According to Dr. Hajime Nakamura, learning to speak Chinese was extremely difficult for the Japanese; even for official students sent to China during the Heian period (9th–12th century) who were supposed to learn to speak Chinese. How, for example, a Japanese Buddhist like Dôgen communicated with a Chinese monk was by writing out Chinese characters.
Needless to say, for one reason or another, the Japanese more than often misrepresented original Chinese texts. More importantly, Buddhism as introduced from China underwent many changes when, according to Dr. Nakamura, it entered Japan.
To understand just how Buddhism was transformed when it entered Japan requires that we understand, so to speak, the Japanese soul which, in a word, holds that the phenomenal world is the absolute which in a word is phenomenalism. On this subject, in his book, Ways of Thinking of Eastern Peoples, Dr. Nakamura writes:
“In the first place, we should notice that the Japanese are willing to accept the phenomenal world as Absolute because of their disposition to lay a greater emphasis upon intuitive sensible concrete events, rather than upon universals. This way of thinking with emphasis upon the fluid, arresting character of observed events regards the phenomenal world itself as Absolute and rejects the recognition of anything existing over and above the phenomenal world” (p. 350).
As a result of this kind of cultural view of reality, Japanese Buddhism, especially Zen, is not untouched by the phenomenalist view. Dr. Nakamura continues:
"The way of thinking that seeks for the Absolute in the phenomenal world plays an effective role in the assimilation of the Zen sect as well. The Zen Buddhism in Dôgen seems to have been influenced by the Japanese Tendai Buddhism. This fact has often been alluded to by specialists but has not been fully explored. Here I shall point out a few examples which reveal the phenomenalist way of thinking. The Chinese translated “dharmatâ” in Sanskrit as “the real aspect of all things.” This concept refers to the real aspect of all kinds of phenomena in our experience, and therefore is compose of two distinct contradictory elements, “all things” and “the real aspect.” But Tendai Buddhism gave this phrase the interpretation which emphasized the “the real aspect is all things.” Dôgen meant to say that the truth which people search for [in] reality, [is] nothing but the world of our daily experience. Thus he says, ‘The real aspect is all things. All things are this aspect, this character, this body, this mind, this world, this wind and this rain, this sequence of daily going, living, sitting, and lying down, this series of melancholy, joy, action, and inaction, this stick and wand, this Buddha’s smile, this transmission and reception of the doctrine, this study and practice, this evergreen pine and ever unbreakable bamboo’" (pp. 351–352).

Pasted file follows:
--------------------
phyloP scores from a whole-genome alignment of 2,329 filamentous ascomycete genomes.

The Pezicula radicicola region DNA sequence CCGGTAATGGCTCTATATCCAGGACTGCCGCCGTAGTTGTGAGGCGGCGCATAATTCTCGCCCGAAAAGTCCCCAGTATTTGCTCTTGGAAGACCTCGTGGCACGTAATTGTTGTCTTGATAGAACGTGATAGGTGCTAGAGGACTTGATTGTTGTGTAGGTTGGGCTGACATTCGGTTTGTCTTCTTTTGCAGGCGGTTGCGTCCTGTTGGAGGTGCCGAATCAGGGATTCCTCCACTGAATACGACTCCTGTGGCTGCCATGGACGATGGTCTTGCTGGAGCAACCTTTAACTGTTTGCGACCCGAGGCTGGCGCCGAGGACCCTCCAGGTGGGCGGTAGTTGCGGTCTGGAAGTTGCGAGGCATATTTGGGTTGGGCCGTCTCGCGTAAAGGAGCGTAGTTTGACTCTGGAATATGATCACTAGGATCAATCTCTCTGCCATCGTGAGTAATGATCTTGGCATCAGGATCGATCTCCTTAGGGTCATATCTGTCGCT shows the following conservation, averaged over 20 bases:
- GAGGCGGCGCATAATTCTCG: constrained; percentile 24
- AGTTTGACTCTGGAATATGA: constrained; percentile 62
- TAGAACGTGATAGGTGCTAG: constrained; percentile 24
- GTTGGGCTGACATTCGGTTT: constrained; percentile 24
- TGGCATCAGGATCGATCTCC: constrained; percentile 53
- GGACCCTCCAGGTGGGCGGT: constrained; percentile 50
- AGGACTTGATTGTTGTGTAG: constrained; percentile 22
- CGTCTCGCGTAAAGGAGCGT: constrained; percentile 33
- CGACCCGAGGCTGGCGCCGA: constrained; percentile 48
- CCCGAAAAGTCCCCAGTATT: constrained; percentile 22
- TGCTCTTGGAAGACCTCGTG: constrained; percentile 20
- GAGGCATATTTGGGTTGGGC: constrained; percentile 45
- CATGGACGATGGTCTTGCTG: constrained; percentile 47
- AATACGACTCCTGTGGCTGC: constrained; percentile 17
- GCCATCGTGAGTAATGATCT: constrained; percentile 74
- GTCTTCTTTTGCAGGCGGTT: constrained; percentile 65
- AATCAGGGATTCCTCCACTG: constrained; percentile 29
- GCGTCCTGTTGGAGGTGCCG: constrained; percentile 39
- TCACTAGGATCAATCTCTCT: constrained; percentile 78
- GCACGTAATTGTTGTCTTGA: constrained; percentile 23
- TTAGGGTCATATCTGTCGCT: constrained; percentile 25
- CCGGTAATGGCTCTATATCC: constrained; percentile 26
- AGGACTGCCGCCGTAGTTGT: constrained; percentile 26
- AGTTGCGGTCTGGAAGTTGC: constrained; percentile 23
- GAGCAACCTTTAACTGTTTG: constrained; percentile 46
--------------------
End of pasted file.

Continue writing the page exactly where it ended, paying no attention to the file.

It is not difficult to see where this is leading. Dr. Nakamura observes that “For Dôgen...the fluid aspect of impermanence is in itself the absolute state.” And thus we find Dôgen saying in the Shôbôgenzô, in the section on “Life and Death” that “impermanence is Buddhhood”!
For Dôgen and many other Japanese thinkers, but by no means all, the phenomenal world is the absolute. It is not illusory. Neither is there a beyond nor a higher mind. What you see is basically the Buddha-nature. According to Dôgen in the Shôbôgenzô, in the section on “Buddha Nature”: “Since this is the way things are, to look at mountains and rivers is to look at Buddha Nature, and to see Buddha Nature is to see the jaw of a donkey and the muzzle of a horse.” This, of course, cuts against Indian Buddhism where phenomena are considered to be illusory and empty such as the “jaw of a donkey.”
Naturally, those who worship Dôgen’s brand of Zen will defend his phenomenalism. I expect this. However, it would be advisable to first read the the Mahaparinirvana Sutra which treats the subject of Buddha-nature and see how Dôgen’s words tally with the Sutra, itself.